A Lot or a Little?
What you will—and won't—find in this book.
A lot of reflection on the importance of overlooking differences to form friendships based on what really matters. Characters focus less on materialism as the novel progresses.
Positive Role Models
Catherine and Ivy June each decide to learn about, accept, and put aside the differences of the other, even rejecting some of the beliefs of their own families and friends to do so.
Violence & Scariness
A mining accident is described in detail and a few deaths are mentioned. A main character's mother falls very ill. Families quarrel.
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Sex, Romance & Nudity
Relationships stay at the “crush” level, with some flirting and kissing between the middle schoolers. Some talk of boyfriends, flirting, kissing, and bras. One mention of an illegitimate pregnancy: “…except being pregnant without a husband.”
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Products & Purchases
Jell-o and a few other brand names are mentioned.
Parents Need to Know
Parents need to know that there are some quarrels within families, as well as between friends, but that there isn’t too much to worry about. There are also issues of loss and grief, as each girl comes close to losing a close family member, one to sickness and one to a mining accident.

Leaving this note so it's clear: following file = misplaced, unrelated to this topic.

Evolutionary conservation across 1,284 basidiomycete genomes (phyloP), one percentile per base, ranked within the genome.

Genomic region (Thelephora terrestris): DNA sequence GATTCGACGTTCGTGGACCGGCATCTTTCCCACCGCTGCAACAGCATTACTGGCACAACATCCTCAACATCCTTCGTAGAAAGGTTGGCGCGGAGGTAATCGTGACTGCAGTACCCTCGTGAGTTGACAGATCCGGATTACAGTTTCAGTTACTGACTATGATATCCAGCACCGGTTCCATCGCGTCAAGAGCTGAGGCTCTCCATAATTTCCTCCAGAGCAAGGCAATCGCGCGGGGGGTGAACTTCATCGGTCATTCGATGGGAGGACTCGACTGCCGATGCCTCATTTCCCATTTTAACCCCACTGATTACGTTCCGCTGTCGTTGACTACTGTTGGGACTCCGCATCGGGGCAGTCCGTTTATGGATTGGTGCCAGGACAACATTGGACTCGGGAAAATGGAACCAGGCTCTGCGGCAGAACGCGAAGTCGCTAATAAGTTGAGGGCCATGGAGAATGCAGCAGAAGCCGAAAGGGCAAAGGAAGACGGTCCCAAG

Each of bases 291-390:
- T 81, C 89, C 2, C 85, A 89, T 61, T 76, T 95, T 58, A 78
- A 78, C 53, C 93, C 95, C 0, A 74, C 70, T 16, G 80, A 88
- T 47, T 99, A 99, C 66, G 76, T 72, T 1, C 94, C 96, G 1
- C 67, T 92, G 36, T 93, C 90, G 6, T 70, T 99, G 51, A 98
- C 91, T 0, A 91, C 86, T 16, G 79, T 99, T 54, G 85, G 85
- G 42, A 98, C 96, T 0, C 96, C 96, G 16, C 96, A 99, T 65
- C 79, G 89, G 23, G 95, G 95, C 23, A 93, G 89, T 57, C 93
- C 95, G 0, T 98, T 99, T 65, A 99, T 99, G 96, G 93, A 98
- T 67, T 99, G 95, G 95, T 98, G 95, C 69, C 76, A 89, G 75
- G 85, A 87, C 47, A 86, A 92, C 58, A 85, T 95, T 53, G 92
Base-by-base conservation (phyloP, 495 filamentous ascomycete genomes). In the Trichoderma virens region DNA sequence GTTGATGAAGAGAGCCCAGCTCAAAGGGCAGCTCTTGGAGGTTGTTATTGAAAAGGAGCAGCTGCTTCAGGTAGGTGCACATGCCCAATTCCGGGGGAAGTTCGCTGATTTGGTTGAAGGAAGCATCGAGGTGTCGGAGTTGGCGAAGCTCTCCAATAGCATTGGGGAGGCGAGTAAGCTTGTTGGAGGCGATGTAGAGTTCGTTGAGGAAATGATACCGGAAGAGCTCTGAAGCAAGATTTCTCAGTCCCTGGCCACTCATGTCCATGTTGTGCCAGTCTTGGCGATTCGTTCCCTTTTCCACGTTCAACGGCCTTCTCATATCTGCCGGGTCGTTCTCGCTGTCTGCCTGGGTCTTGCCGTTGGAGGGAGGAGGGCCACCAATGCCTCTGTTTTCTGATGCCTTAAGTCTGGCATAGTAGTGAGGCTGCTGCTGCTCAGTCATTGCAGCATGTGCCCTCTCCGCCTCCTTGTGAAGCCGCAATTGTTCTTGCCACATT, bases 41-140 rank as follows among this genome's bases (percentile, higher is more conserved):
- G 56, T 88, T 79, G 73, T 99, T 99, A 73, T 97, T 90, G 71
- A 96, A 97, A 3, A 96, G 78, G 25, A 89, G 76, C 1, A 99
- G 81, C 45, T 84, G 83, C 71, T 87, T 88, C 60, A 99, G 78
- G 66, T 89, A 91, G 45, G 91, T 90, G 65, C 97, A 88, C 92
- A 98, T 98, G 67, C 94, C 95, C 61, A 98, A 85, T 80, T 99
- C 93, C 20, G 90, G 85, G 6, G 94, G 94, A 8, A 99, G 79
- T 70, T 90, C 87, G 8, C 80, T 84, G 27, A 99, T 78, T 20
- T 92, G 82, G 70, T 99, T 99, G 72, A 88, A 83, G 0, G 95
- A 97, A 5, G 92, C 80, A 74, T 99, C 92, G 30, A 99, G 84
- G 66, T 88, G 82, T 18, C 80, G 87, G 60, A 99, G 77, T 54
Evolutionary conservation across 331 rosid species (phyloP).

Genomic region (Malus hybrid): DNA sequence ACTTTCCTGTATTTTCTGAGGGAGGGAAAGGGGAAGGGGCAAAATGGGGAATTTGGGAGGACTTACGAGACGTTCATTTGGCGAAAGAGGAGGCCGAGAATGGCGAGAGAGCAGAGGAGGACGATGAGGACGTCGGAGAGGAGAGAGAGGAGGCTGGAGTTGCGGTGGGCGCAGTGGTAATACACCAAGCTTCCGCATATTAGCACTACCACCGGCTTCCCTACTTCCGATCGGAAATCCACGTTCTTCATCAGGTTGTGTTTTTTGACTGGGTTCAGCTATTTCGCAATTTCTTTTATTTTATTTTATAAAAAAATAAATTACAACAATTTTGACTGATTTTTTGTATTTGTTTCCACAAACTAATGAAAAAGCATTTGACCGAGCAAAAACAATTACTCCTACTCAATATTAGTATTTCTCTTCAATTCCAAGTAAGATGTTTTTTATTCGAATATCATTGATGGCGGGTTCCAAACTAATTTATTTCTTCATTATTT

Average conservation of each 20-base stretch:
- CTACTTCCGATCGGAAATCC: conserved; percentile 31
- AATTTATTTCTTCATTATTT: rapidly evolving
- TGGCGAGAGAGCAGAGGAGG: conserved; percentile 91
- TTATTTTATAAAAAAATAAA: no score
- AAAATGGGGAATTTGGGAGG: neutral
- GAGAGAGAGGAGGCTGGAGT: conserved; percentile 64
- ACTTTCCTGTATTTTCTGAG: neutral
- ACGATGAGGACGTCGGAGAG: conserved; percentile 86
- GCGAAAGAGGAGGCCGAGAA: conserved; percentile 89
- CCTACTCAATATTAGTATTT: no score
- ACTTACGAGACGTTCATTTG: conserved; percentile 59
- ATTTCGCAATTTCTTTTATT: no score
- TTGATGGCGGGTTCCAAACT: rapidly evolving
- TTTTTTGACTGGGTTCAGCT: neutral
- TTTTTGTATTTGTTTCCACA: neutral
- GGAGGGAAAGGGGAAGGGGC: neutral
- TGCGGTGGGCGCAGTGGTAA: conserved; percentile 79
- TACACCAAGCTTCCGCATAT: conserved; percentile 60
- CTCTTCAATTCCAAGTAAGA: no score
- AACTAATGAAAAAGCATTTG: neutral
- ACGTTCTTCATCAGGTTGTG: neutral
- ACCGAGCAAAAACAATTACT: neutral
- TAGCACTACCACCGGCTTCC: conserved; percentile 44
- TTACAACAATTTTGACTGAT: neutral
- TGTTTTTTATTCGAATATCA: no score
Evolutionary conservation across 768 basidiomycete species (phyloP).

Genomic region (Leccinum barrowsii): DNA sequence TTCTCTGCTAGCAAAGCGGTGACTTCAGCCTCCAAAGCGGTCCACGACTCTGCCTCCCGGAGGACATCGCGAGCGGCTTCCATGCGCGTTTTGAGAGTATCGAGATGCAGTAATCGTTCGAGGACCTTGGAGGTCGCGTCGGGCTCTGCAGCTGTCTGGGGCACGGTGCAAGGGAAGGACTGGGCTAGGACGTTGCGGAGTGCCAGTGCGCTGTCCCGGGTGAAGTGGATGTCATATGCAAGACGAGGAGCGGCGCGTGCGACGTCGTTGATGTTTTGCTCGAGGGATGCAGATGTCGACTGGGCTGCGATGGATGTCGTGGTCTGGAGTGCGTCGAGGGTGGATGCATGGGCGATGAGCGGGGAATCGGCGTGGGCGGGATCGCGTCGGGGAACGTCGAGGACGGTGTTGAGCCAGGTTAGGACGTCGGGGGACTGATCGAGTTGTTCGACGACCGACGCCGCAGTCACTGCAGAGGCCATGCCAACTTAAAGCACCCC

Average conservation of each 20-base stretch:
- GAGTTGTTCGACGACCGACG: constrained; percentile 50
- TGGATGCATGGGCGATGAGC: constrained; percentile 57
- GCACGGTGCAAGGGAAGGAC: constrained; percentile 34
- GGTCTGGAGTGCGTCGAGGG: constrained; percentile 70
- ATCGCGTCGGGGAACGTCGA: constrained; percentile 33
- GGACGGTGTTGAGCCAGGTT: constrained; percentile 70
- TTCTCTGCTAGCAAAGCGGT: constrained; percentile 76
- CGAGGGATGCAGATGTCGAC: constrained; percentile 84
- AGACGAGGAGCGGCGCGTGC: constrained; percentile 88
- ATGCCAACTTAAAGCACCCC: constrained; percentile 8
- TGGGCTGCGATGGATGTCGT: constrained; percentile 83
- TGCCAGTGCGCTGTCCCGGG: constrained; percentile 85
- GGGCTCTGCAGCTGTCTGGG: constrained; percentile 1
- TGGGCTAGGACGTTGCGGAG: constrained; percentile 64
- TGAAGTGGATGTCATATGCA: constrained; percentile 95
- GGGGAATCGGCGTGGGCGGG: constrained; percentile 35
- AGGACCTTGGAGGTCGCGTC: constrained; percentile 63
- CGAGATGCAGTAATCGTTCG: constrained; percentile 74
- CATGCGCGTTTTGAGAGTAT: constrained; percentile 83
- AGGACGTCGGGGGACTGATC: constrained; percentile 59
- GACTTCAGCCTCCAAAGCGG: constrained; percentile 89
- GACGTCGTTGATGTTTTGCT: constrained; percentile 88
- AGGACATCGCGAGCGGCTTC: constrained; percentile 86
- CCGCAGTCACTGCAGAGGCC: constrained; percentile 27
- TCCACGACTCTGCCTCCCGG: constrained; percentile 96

Is It Any Good?
In this touching tale of an unlikely friendship, the message of "the grass isn't always greener" comes through clearly. So do deeper messages of self-acceptance and the importance of being a good person over having the nicest clothes -- all great concepts for middle school girls who are constantly comparing themselves to their peers.
The vast chasm between the two girls’ lifestyles seems a bit exaggerated, and borderline politically incorrect -- most rural homes nowadays don't have outhouses. But the suburban/rural exchange premise is plausible.
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Our Editors Recommend
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